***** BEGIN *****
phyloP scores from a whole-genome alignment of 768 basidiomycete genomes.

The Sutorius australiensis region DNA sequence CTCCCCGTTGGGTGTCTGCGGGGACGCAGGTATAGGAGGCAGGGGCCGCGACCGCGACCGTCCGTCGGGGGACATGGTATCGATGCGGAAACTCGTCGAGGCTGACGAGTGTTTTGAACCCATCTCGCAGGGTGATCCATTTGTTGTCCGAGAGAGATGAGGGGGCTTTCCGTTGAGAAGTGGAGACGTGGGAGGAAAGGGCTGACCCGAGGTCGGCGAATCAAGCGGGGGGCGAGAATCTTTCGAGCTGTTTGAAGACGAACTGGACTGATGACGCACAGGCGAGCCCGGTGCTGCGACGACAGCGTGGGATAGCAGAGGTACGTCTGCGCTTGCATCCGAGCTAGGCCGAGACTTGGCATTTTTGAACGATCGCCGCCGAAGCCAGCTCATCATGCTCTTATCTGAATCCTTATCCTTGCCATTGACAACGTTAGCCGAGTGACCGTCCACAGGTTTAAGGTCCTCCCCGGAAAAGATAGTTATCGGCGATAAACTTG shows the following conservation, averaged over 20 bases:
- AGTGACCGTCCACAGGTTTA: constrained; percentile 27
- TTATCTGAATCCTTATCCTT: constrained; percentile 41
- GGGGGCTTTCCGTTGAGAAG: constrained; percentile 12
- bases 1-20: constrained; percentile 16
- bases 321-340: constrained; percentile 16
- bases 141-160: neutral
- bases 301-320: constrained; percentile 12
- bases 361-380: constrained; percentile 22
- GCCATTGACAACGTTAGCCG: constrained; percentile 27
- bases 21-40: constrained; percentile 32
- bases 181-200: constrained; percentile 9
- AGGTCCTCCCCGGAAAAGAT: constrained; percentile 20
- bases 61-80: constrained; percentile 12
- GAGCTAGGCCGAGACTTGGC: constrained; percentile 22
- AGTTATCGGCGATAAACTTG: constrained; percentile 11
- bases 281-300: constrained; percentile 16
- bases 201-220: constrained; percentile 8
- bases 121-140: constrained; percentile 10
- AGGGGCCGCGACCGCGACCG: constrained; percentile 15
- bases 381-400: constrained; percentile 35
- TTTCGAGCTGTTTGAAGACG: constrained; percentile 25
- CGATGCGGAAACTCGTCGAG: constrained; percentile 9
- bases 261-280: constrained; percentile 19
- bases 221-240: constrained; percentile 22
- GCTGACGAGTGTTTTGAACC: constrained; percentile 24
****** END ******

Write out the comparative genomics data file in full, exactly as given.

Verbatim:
phyloP scores from a whole-genome alignment of 768 basidiomycete genomes.

The Sutorius australiensis region DNA sequence CTCCCCGTTGGGTGTCTGCGGGGACGCAGGTATAGGAGGCAGGGGCCGCGACCGCGACCGTCCGTCGGGGGACATGGTATCGATGCGGAAACTCGTCGAGGCTGACGAGTGTTTTGAACCCATCTCGCAGGGTGATCCATTTGTTGTCCGAGAGAGATGAGGGGGCTTTCCGTTGAGAAGTGGAGACGTGGGAGGAAAGGGCTGACCCGAGGTCGGCGAATCAAGCGGGGGGCGAGAATCTTTCGAGCTGTTTGAAGACGAACTGGACTGATGACGCACAGGCGAGCCCGGTGCTGCGACGACAGCGTGGGATAGCAGAGGTACGTCTGCGCTTGCATCCGAGCTAGGCCGAGACTTGGCATTTTTGAACGATCGCCGCCGAAGCCAGCTCATCATGCTCTTATCTGAATCCTTATCCTTGCCATTGACAACGTTAGCCGAGTGACCGTCCACAGGTTTAAGGTCCTCCCCGGAAAAGATAGTTATCGGCGATAAACTTG shows the following conservation, averaged over 20 bases:
- AGTGACCGTCCACAGGTTTA: constrained; percentile 27
- TTATCTGAATCCTTATCCTT: constrained; percentile 41
- GGGGGCTTTCCGTTGAGAAG: constrained; percentile 12
- bases 1-20: constrained; percentile 16
- bases 321-340: constrained; percentile 16
- bases 141-160: neutral
- bases 301-320: constrained; percentile 12
- bases 361-380: constrained; percentile 22
- GCCATTGACAACGTTAGCCG: constrained; percentile 27
- bases 21-40: constrained; percentile 32
- bases 181-200: constrained; percentile 9
- AGGTCCTCCCCGGAAAAGAT: constrained; percentile 20
- bases 61-80: constrained; percentile 12
- GAGCTAGGCCGAGACTTGGC: constrained; percentile 22
- AGTTATCGGCGATAAACTTG: constrained; percentile 11
- bases 281-300: constrained; percentile 16
- bases 201-220: constrained; percentile 8
- bases 121-140: constrained; percentile 10
- AGGGGCCGCGACCGCGACCG: constrained; percentile 15
- bases 381-400: constrained; percentile 35
- TTTCGAGCTGTTTGAAGACG: constrained; percentile 25
- CGATGCGGAAACTCGTCGAG: constrained; percentile 9
- bases 261-280: constrained; percentile 19
- bases 221-240: constrained; percentile 22
- GCTGACGAGTGTTTTGAACC: constrained; percentile 24